Catalan Parliament pushes for decriminalization of euthanasia and assisted death
Husband of late María José Carrasco successfully brings issue back into limelight
The Catalan Parliament has once again urged Spain to decriminalize euthanasia and assisted death, which the Spanish Criminal Code punishes with up to 10-year sentences. According to the Catalan government, 80% of Catalans are in favor of their legalization.
While the Catalan Parliament lacks the authority to modify statewide law, it can propose draft bills to be discussed in Spain’s Congress. It has twice asked Congress to decriminalize these end of life options: once in 2017, but the proposal was shelved due to changes in Spain’s government and parliament, and once again in June 2019.
A few other regional parliaments aside from Catalonia’s have also urged Spain to reconsider its stance on the matter.
The Catalan Health Minister, Alba Vergés, has long been an outspoken supporter of decriminalization, and reminded critics in June that they do not need to do anything they personally do not want to do, arguing that “we cannot criminalize people either because, otherwise, we are hindering people’s individual and personal rights to make their own decision freely.”
Bringing the issue back to the public’s attention
In April 2019, Ángel Hernández set up his camera in his living room and filmed himself asking his wife, María José Carrasco, if she wanted to proceed with her plans. After she unequivocally expressed her desire to do so, he placed a glass containing a fatal substance and a straw in front of her.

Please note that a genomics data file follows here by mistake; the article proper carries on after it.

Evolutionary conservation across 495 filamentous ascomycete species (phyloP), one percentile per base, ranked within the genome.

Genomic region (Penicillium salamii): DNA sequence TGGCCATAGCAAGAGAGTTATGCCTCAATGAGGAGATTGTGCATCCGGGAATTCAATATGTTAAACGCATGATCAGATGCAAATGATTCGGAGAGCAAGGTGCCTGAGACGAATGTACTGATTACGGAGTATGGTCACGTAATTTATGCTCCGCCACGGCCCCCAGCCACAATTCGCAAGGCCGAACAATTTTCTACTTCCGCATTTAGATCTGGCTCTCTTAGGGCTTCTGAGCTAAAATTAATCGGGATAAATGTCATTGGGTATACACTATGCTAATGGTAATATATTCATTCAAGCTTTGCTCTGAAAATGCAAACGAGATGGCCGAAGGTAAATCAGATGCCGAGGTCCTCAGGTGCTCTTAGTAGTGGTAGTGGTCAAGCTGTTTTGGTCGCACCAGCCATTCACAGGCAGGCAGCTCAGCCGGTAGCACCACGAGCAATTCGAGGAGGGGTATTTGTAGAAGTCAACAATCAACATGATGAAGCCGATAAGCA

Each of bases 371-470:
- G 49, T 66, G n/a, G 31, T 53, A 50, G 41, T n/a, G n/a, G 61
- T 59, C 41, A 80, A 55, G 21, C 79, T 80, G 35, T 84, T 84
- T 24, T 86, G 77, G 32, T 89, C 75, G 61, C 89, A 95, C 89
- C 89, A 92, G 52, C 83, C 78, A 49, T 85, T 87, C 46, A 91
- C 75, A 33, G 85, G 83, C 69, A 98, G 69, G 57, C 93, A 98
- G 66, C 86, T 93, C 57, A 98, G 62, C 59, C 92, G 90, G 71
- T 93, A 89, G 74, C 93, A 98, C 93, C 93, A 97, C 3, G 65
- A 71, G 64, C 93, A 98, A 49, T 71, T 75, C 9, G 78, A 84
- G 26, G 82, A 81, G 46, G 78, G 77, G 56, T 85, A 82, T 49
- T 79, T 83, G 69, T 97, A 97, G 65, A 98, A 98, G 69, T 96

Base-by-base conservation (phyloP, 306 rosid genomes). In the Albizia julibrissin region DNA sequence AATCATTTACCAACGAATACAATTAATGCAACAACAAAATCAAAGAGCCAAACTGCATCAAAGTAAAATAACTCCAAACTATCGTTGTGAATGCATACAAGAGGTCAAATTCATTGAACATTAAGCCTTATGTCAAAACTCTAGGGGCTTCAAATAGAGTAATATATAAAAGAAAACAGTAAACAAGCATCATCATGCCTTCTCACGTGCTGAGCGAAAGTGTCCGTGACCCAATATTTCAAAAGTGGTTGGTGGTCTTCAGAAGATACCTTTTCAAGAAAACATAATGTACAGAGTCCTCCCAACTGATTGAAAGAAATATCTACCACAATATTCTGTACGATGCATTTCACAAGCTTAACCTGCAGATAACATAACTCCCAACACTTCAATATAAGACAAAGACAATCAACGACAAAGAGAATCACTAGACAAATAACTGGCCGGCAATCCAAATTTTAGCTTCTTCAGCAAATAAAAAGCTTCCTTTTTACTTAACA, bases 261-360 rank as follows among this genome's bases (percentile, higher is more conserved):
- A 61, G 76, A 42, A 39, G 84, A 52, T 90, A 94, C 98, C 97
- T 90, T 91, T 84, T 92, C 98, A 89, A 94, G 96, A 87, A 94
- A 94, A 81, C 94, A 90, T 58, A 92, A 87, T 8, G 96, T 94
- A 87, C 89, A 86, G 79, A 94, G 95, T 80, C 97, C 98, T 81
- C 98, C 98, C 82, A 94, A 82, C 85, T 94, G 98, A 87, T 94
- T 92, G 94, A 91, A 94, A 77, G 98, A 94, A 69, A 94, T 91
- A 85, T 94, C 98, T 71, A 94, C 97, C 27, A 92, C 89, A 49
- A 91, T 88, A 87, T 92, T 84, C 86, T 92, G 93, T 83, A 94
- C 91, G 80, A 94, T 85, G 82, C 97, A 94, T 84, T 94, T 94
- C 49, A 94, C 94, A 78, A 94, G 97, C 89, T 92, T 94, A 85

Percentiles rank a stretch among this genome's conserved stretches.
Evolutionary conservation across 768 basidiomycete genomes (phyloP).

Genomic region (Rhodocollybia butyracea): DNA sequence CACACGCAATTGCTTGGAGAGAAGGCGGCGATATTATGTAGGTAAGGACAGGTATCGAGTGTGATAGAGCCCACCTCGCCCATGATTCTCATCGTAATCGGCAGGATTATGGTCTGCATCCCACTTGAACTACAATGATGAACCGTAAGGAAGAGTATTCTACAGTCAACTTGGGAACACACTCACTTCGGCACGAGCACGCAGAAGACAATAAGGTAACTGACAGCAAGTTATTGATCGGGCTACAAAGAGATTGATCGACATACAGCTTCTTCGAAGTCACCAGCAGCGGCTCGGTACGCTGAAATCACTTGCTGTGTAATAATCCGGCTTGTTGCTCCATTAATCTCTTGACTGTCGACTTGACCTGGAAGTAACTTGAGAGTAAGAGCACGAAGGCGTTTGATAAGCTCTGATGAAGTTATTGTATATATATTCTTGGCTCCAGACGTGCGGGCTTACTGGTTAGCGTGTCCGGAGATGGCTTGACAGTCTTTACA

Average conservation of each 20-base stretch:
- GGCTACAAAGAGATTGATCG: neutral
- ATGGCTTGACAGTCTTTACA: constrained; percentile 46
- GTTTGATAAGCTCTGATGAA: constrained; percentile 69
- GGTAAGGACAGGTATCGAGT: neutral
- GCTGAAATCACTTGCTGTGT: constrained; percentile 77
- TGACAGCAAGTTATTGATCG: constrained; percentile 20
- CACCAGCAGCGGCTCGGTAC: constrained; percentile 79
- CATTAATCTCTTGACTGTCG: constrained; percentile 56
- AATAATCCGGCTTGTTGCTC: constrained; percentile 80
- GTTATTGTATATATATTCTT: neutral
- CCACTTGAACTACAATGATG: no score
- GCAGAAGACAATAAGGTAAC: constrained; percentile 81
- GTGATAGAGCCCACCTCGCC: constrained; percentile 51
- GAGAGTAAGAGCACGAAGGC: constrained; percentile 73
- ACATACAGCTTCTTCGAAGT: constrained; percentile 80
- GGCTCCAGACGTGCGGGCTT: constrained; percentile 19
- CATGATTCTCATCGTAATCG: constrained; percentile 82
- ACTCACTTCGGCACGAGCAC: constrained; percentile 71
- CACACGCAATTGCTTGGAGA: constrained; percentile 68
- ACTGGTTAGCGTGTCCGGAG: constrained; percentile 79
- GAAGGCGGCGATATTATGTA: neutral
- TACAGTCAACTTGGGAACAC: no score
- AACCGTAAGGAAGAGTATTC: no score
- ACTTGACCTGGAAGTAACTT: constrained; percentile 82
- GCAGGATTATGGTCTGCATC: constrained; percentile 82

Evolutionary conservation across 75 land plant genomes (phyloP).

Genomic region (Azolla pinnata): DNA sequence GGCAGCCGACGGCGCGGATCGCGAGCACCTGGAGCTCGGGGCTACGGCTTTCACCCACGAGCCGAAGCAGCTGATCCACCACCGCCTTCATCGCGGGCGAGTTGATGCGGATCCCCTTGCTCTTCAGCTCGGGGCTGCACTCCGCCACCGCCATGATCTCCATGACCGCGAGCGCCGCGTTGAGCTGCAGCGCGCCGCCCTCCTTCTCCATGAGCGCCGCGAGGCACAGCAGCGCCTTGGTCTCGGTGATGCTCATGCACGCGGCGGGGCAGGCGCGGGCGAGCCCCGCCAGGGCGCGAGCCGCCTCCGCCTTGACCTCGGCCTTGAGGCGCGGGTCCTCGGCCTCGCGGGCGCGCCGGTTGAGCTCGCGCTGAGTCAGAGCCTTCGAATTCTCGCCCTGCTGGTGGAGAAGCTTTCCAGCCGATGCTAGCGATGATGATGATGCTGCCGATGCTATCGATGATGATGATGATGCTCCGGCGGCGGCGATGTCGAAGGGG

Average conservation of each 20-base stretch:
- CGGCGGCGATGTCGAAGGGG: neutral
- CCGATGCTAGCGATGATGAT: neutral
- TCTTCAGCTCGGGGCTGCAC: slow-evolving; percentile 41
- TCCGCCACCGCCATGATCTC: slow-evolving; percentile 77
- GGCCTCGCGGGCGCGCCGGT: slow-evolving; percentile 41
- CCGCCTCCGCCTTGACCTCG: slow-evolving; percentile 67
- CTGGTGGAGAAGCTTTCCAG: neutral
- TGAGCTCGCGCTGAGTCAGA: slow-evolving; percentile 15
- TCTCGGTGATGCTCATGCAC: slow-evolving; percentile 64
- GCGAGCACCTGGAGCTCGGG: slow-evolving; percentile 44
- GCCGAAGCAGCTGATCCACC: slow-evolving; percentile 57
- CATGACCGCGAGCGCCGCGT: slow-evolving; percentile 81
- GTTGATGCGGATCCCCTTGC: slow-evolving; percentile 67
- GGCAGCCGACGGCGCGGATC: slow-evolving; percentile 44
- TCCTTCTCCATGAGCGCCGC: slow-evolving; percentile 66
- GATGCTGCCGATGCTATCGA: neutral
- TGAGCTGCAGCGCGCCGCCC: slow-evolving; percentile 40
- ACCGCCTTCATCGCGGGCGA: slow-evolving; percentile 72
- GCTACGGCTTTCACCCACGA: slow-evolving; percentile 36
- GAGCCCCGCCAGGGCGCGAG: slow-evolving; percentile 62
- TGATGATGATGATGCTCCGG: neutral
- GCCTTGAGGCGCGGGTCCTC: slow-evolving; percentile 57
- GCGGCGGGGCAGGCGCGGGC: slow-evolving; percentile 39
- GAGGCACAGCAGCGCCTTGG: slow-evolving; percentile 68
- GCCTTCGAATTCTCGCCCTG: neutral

Carrasco, who had had a severe case of MS for years, was entirely dependent on her husband for her every need and had already expressed her desire to die on multiple occasions.
Despite helping his wife carry out her wishes, Hernández could still face charges since euthanasia and assisted death are illegal in Spain and he is set to be judged in a court specializing in gender-based violence.
Regardless of the potential outcome of the legal case against him, Hernández and Carrasco succeeded in bringing the issue back into the national limelight. Speaking to Catalan News, Hernández said, “We decided to [share our story] to make people speak of the [need to approve a] euthanasia law.”
Hernández advocates for decriminalization
On Tuesday, Hernández visited Barcelona from Madrid with the Association Right to Die with Dignity and spoke of his experiences to press and politicians at the Catalan Parliament, stressing the need to modify Article 143 of the Spanish Criminal Code.
He said that he and his wife had decided to document everything and be open about their situation to get people to talk about the issue and prompt Congress to modify the Criminal Code.
In spite of the legal obstacles Hernández still has ahead of him, he seemed hopeful that his actions would help change legislation for the many others in similar situations, stating that he now believed “there is no turning back.”